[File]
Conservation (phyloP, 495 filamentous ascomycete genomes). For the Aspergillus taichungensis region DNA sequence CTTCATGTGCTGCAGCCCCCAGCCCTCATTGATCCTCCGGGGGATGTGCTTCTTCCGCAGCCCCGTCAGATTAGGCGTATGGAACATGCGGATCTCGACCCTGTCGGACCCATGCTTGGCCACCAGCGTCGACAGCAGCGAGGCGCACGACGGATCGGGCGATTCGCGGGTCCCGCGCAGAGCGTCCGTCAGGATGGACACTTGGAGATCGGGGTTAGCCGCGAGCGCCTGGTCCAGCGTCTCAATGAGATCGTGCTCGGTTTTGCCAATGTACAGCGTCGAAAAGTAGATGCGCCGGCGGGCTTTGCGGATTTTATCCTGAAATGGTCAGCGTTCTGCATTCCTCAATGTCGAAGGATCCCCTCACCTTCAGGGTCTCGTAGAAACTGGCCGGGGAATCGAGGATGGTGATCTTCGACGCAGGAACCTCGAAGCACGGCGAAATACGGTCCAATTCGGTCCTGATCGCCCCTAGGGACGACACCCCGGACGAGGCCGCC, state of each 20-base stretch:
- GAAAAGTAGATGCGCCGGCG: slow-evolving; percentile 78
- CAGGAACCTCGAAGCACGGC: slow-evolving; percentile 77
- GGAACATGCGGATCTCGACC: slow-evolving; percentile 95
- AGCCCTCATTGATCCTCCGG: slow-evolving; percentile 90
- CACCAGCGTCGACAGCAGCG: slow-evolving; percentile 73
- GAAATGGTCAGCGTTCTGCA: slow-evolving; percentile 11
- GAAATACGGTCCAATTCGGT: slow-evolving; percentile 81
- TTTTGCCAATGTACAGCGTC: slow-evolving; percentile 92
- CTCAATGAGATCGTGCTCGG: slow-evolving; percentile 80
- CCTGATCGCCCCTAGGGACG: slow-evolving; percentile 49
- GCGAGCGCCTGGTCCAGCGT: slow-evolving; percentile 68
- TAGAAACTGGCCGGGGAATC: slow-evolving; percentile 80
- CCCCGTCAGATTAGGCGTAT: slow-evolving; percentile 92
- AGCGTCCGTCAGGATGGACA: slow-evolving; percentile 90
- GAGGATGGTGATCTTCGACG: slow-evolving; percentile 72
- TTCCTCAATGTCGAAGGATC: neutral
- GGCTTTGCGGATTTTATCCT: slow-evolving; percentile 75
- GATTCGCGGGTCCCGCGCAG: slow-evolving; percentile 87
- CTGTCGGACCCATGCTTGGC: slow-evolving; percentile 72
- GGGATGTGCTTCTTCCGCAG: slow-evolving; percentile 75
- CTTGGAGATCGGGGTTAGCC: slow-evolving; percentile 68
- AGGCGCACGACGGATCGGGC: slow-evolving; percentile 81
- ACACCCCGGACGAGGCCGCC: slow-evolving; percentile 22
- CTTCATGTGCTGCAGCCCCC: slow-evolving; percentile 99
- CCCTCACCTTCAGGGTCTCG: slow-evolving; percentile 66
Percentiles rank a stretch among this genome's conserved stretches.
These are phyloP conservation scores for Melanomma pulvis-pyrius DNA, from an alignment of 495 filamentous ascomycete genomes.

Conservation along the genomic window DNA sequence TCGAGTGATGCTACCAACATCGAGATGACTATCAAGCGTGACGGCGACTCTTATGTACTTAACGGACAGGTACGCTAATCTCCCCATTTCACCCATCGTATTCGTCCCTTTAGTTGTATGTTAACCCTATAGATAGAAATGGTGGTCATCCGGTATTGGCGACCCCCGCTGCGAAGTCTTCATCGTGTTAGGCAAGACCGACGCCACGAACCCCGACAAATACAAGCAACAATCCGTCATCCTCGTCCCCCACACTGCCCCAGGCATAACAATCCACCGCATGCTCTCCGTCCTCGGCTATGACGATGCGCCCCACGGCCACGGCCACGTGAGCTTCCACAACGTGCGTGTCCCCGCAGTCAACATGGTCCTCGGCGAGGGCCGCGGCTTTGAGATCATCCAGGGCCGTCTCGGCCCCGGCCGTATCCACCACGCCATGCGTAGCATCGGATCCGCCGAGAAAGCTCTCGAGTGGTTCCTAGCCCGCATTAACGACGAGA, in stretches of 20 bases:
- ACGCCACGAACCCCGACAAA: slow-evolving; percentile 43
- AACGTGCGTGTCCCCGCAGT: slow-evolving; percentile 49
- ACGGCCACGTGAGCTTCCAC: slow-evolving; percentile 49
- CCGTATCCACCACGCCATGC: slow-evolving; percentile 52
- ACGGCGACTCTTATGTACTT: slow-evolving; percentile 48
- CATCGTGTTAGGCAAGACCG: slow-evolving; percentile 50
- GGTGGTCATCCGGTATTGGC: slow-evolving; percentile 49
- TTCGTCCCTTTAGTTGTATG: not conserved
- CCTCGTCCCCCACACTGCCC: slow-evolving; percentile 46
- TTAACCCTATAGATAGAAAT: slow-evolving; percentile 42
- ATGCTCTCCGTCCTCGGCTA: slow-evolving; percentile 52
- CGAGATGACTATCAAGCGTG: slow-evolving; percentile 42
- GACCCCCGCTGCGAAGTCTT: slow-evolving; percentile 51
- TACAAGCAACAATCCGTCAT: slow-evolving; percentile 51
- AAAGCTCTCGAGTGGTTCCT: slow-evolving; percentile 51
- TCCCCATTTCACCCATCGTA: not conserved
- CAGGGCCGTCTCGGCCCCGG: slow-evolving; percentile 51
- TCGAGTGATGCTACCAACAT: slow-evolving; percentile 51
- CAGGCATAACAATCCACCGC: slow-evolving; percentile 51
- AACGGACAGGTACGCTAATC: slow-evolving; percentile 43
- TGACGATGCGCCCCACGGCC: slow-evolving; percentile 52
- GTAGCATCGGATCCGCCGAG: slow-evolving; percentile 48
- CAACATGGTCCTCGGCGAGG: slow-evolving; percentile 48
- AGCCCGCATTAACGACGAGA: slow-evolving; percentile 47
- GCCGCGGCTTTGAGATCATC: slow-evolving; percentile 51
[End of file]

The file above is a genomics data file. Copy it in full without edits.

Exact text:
Conservation (phyloP, 495 filamentous ascomycete genomes). For the Aspergillus taichungensis region DNA sequence CTTCATGTGCTGCAGCCCCCAGCCCTCATTGATCCTCCGGGGGATGTGCTTCTTCCGCAGCCCCGTCAGATTAGGCGTATGGAACATGCGGATCTCGACCCTGTCGGACCCATGCTTGGCCACCAGCGTCGACAGCAGCGAGGCGCACGACGGATCGGGCGATTCGCGGGTCCCGCGCAGAGCGTCCGTCAGGATGGACACTTGGAGATCGGGGTTAGCCGCGAGCGCCTGGTCCAGCGTCTCAATGAGATCGTGCTCGGTTTTGCCAATGTACAGCGTCGAAAAGTAGATGCGCCGGCGGGCTTTGCGGATTTTATCCTGAAATGGTCAGCGTTCTGCATTCCTCAATGTCGAAGGATCCCCTCACCTTCAGGGTCTCGTAGAAACTGGCCGGGGAATCGAGGATGGTGATCTTCGACGCAGGAACCTCGAAGCACGGCGAAATACGGTCCAATTCGGTCCTGATCGCCCCTAGGGACGACACCCCGGACGAGGCCGCC, state of each 20-base stretch:
- GAAAAGTAGATGCGCCGGCG: slow-evolving; percentile 78
- CAGGAACCTCGAAGCACGGC: slow-evolving; percentile 77
- GGAACATGCGGATCTCGACC: slow-evolving; percentile 95
- AGCCCTCATTGATCCTCCGG: slow-evolving; percentile 90
- CACCAGCGTCGACAGCAGCG: slow-evolving; percentile 73
- GAAATGGTCAGCGTTCTGCA: slow-evolving; percentile 11
- GAAATACGGTCCAATTCGGT: slow-evolving; percentile 81
- TTTTGCCAATGTACAGCGTC: slow-evolving; percentile 92
- CTCAATGAGATCGTGCTCGG: slow-evolving; percentile 80
- CCTGATCGCCCCTAGGGACG: slow-evolving; percentile 49
- GCGAGCGCCTGGTCCAGCGT: slow-evolving; percentile 68
- TAGAAACTGGCCGGGGAATC: slow-evolving; percentile 80
- CCCCGTCAGATTAGGCGTAT: slow-evolving; percentile 92
- AGCGTCCGTCAGGATGGACA: slow-evolving; percentile 90
- GAGGATGGTGATCTTCGACG: slow-evolving; percentile 72
- TTCCTCAATGTCGAAGGATC: neutral
- GGCTTTGCGGATTTTATCCT: slow-evolving; percentile 75
- GATTCGCGGGTCCCGCGCAG: slow-evolving; percentile 87
- CTGTCGGACCCATGCTTGGC: slow-evolving; percentile 72
- GGGATGTGCTTCTTCCGCAG: slow-evolving; percentile 75
- CTTGGAGATCGGGGTTAGCC: slow-evolving; percentile 68
- AGGCGCACGACGGATCGGGC: slow-evolving; percentile 81
- ACACCCCGGACGAGGCCGCC: slow-evolving; percentile 22
- CTTCATGTGCTGCAGCCCCC: slow-evolving; percentile 99
- CCCTCACCTTCAGGGTCTCG: slow-evolving; percentile 66
Percentiles rank a stretch among this genome's conserved stretches.
These are phyloP conservation scores for Melanomma pulvis-pyrius DNA, from an alignment of 495 filamentous ascomycete genomes.

Conservation along the genomic window DNA sequence TCGAGTGATGCTACCAACATCGAGATGACTATCAAGCGTGACGGCGACTCTTATGTACTTAACGGACAGGTACGCTAATCTCCCCATTTCACCCATCGTATTCGTCCCTTTAGTTGTATGTTAACCCTATAGATAGAAATGGTGGTCATCCGGTATTGGCGACCCCCGCTGCGAAGTCTTCATCGTGTTAGGCAAGACCGACGCCACGAACCCCGACAAATACAAGCAACAATCCGTCATCCTCGTCCCCCACACTGCCCCAGGCATAACAATCCACCGCATGCTCTCCGTCCTCGGCTATGACGATGCGCCCCACGGCCACGGCCACGTGAGCTTCCACAACGTGCGTGTCCCCGCAGTCAACATGGTCCTCGGCGAGGGCCGCGGCTTTGAGATCATCCAGGGCCGTCTCGGCCCCGGCCGTATCCACCACGCCATGCGTAGCATCGGATCCGCCGAGAAAGCTCTCGAGTGGTTCCTAGCCCGCATTAACGACGAGA, in stretches of 20 bases:
- ACGCCACGAACCCCGACAAA: slow-evolving; percentile 43
- AACGTGCGTGTCCCCGCAGT: slow-evolving; percentile 49
- ACGGCCACGTGAGCTTCCAC: slow-evolving; percentile 49
- CCGTATCCACCACGCCATGC: slow-evolving; percentile 52
- ACGGCGACTCTTATGTACTT: slow-evolving; percentile 48
- CATCGTGTTAGGCAAGACCG: slow-evolving; percentile 50
- GGTGGTCATCCGGTATTGGC: slow-evolving; percentile 49
- TTCGTCCCTTTAGTTGTATG: not conserved
- CCTCGTCCCCCACACTGCCC: slow-evolving; percentile 46
- TTAACCCTATAGATAGAAAT: slow-evolving; percentile 42
- ATGCTCTCCGTCCTCGGCTA: slow-evolving; percentile 52
- CGAGATGACTATCAAGCGTG: slow-evolving; percentile 42
- GACCCCCGCTGCGAAGTCTT: slow-evolving; percentile 51
- TACAAGCAACAATCCGTCAT: slow-evolving; percentile 51
- AAAGCTCTCGAGTGGTTCCT: slow-evolving; percentile 51
- TCCCCATTTCACCCATCGTA: not conserved
- CAGGGCCGTCTCGGCCCCGG: slow-evolving; percentile 51
- TCGAGTGATGCTACCAACAT: slow-evolving; percentile 51
- CAGGCATAACAATCCACCGC: slow-evolving; percentile 51
- AACGGACAGGTACGCTAATC: slow-evolving; percentile 43
- TGACGATGCGCCCCACGGCC: slow-evolving; percentile 52
- GTAGCATCGGATCCGCCGAG: slow-evolving; percentile 48
- CAACATGGTCCTCGGCGAGG: slow-evolving; percentile 48
- AGCCCGCATTAACGACGAGA: slow-evolving; percentile 47
- GCCGCGGCTTTGAGATCATC: slow-evolving; percentile 51